It’s 5AM on Monday morning. The horizon gives no sign that the sun will rise again today. I have to remind myself that the sun isn’t rising until nearly 8AM these days. I have not yet adjusted to the fact that daylight savings doesn’t end until November–although I wish it didn’t end at all, preferring the extra light at the end of the day. I have three hours before Pat will be up and ready for our morning walk. That means plenty of time to “putter.”
Although I am not a morning person (or maybe because), I like to have time alone in the morning to do the things that I never think about once my day starts. Having been able to sleep until 6AM fairly regularly of late, I’ve lost about 2 hours of putter time, although the extra hours of sleep are welcome. Today, after taking care of the most urgent work emails, I empty the dishwasher and refill it. I scrub the counters, stove top, and sink, trying not to make so much noise that I wake Pat. Then I take my laptop and sit outside, writing my blog, checking Facebook, doing the things that I think take 10 minutes each, but can erode hours on the clock before I realize it.
I watch the clock on my computer carefully today and stop myself when it gets to be 7:30AM. I check in with Pat to see if he’s awake and if he wants to walk today. Getting an affirmative, I finish my coffee and get myself cleaned up and dressed. I am ready to walk out the door 10 minutes early. I try to find something to do while Pat finishes his morning routine. I make the mistake of logging into work’s instant messaging and answering more emails from my laptop. Before long, Pat is waiting for me.
But, I tear myself away, taking my phone in case I can’t stand not checking email again, and we head out the door for a quick walk along the waterfront, our preferred way of starting the day. The sun is just now easing it’s way over the hills to the North. The first rays shoot across the Tennessee River at a steep angle. The mist blowing around just above the water is so dense, it looks like a frozen tundra with snow blowing across it. I try to get a shot of this with my iPhone, but the effect is lost. Always a conundrum–to bring the camera or not to bring the camera–today I kick myself for being lazy.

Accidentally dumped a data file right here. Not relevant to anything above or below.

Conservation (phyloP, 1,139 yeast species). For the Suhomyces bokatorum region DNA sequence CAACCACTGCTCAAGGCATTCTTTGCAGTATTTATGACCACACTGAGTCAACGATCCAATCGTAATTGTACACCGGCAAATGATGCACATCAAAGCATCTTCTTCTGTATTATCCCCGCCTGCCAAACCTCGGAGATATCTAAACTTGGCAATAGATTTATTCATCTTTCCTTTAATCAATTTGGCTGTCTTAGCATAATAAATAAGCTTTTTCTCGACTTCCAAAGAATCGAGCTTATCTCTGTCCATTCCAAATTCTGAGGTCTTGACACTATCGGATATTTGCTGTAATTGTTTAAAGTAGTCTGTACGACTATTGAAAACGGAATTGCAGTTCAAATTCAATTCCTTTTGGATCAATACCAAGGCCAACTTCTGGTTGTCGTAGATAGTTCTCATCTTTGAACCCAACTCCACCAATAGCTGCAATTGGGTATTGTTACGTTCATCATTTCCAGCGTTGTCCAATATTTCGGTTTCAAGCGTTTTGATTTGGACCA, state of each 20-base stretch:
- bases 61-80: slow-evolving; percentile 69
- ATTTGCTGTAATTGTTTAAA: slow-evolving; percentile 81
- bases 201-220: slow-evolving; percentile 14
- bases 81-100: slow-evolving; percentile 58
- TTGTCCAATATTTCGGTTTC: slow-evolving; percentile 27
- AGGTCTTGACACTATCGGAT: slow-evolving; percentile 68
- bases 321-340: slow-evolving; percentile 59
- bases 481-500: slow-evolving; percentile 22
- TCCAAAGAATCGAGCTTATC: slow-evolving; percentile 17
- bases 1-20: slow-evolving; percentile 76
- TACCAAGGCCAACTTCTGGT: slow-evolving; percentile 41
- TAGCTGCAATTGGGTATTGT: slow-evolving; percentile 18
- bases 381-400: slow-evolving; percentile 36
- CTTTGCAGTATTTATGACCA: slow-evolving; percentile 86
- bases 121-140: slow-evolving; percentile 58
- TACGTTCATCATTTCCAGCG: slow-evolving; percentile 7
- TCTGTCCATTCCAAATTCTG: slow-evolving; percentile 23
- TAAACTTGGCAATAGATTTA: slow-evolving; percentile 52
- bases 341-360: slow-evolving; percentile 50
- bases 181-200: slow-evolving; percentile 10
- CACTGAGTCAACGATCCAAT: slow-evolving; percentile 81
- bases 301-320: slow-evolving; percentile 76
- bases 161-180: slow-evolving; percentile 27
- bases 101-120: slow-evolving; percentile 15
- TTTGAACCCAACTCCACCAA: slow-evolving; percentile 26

We continue our walk and the mist breaks up gradually and disappears as if it’s melting in the increasing light. The water reflects like a mirror, setting off the swirling remnants of mist perfectly. I could stand and stare at the changing scene forever, but I do have a day job and we haven’t had breakfast yet.
We take a turn at the Walnut St Bridge and head towards a local coffee shop that serves bagels with smoked salmon for breakfast. It’s quick and healthy, although not cheap. We sit inside, but at a table that faces the windows that overlook Coolidge Park. It’s a view of trees, mostly, but it’s still nice.
We head back to the apartment via the shortest route, now, since it’s already 8:30 AM and the flow of incoming emails is getting difficult to keep up with from my phone. We walk between the buildings to get back to Frazier St, following the footsteps of a toddler we had seen the other day. He had run out from between the buildings towards the street. We might not have noticed him except that his mother, still out of sight from our vantage point, screamed like someone getting stabbed in an effort to stop him in his tracked. Her ploy worked–he froze in place.
We continue down the sidewalk past the shop with novelties in its window. The Librarian Action Figure we laughed about a few weeks ago is long gone. She, and all the other familiar objects, have been replaced with a halloween display. We are reminded that in spite of all the weekend Halloween events, today is the actual day. We discuss whether there will be any need for candy at our apartment. Deciding that trick or treaters probably don’t wander up and down our busy street and, even if they did, they wouldn’t be able to get in our building after 6PM, we agree not to buy candy.
Part of me is happy about this descision–for 10 years we lived in a “haunted” ravine in Columbus where the only kids that came were teenagers trying to frighten one another. Yet, for 10 years, I bought halloween candy “just in case.” This led to many binges and regrets. So, I am happy I will not be tempted by bags of candies hanging around the house. At the same time, I am sorry that I will miss my fix this year and have nothing to gorge on.
Halloween has always been one of my favorite holidays. Between costumes and candy, what’s not to like? Even as a young adult, I used to decorate my work area with extensive halloween decorations and take candy into the office for co-workers. First I gave up costumes, going only to a 1/2 dozen costume parties in the past 20 years, and none in the last 10. Then I gave up the decorations. Now, it seems I have given up the candy, too.
A father with his son appears beside us at an intersection. His son is wearing an eagle costume. When the light turns green and the father gives the OK to cross, the son flaps his way across the street. I smile, but I am struck by a sudden sense of loss. While this boy looks forward to parading in his costume with his classmates and collecting gobs of candy, I look forward to getting through a few hundred emails. Why is it that being an adult so often seems to suck all the imagination and sparkle out of life?
We return home with me suddenly craving mini Kit Kat bars. At the end of the day, I watch out the windows to see if there are any trick-or-treaters in the streets. My co-workers are begging off early because they have to go hand out candy, but I see not a single child in costume. As the sun sets and the moon rises, I get out my camera and set aside my nostalgia for Halloween. Tonight, I will focus on shooting the Halloween moon.